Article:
All this party and position flexibility has led to Crist being the only politician in Florida, perhaps in the nation, to have lost statewide elections as a Republican, as a Democrat, and as an independent. This would be more than enough to discourage a lesser man, or at least one capable of being embarrassed. But not our Charlie. He’s the political undead. With each statewide loss, the expectation among reasonable people is that this is the end of the doleful Crist chapters in Florida politics. But no, here he is again. Apparently, there will always be an “again” with Charlie until the day he stands before his Maker. (And won’t that be an interesting interview.)
In his latest of many political incarnations, which has lasted for a bit, Crist now claims to be a progressive Democrat. And he whoops up all the attendant leftist policy positions this designation requires, almost all of which are out of step with a majority of Florida voters. Like most elected Democrats, Crist treats abortion as a sacrament, calling the Florida law prohibiting abortion after 15 weeks “barbaric.” DeSantis’ keeping the Florida economy and schools open during the COVID overreaction was popular and greatly benefited Floridians. Crist wanted the state to remain locked down, as did his chosen running mate, Karla Hernández-Mats, head of the Miami-Dade teachers union (a truly eccentric choice at a time when the large, pissed-off parents voting bloc is beyond tired of teachers unions and their tactics). (READ MORE from Larry Thornberry: DeSantis Candidates Win for Children and Parents)
Crist wants more gun-control laws while DeSantis takes the Second Amendment to mean what it says. Crist blames everything but the Biden administration’s incontinent government spending for inflation and has often called global warming the biggest threat facing Florida and the planet. The latter is a matter well down the list of things Florida voters are concerned about. And it doesn’t help that Crist has said that DeSantis supporters have “hate in their heart.” He also defended President Joe Biden calling Republicans “semi-fascist,” saying that Biden was just being “honest.”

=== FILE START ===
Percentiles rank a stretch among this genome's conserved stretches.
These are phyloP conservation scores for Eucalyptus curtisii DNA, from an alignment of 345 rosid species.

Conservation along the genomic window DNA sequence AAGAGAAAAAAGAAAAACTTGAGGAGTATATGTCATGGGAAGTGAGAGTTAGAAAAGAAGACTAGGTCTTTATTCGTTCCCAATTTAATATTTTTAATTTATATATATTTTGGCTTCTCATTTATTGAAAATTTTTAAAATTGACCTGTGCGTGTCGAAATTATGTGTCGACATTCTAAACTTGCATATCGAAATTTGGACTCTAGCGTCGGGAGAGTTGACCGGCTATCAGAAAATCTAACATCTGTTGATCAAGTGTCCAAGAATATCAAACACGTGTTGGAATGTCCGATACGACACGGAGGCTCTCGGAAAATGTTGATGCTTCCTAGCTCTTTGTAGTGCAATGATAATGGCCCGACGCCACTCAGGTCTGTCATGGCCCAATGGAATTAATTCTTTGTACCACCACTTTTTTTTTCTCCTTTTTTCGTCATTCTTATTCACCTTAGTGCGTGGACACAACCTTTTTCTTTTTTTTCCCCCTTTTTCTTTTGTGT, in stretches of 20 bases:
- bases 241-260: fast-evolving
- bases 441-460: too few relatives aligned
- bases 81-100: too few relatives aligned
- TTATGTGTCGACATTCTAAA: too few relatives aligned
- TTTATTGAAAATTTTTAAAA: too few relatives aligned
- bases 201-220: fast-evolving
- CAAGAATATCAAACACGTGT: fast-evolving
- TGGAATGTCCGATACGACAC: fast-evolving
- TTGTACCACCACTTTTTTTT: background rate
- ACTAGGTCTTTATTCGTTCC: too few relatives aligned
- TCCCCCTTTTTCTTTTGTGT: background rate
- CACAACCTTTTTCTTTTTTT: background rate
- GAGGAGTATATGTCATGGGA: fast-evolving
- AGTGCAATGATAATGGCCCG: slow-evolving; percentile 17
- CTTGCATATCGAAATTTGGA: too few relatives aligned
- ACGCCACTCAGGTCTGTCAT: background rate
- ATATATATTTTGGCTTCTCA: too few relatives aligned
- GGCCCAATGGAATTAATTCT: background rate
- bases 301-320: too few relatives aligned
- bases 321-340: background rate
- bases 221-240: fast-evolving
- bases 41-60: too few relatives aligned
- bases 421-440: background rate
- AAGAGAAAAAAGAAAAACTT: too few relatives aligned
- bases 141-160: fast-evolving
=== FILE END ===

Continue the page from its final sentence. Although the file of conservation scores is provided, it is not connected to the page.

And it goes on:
All this provides an advantage to DeSantis.
Also self-defeating is Crist’s full-court praise of Biden, whose popularity in Florida over the past years has mostly languished south of 40 percent, sometimes south of 30. (DeSantis is north of 50.) The morning after winning the Florida primary, Crist took to the air on CNN’s New Day and launched into a gag-inducing presidential suck-up. Read on and marvel.
After setting the tone by calling Biden “great man,” Crist went on to croon, “Look what Joe Biden has done for … our country. He continued:
He’s been exceptional…. Look what he’s done for the world. I mean what’s happening in Ukraine. Him bringing NATO together. New members to NATO — Finland, Sweden. It’s remarkable…. I mean, what other president could have done what he’s done?… He’s been phenomenal. Gas prices are down. Inflation is trending down. Democracy is trending up.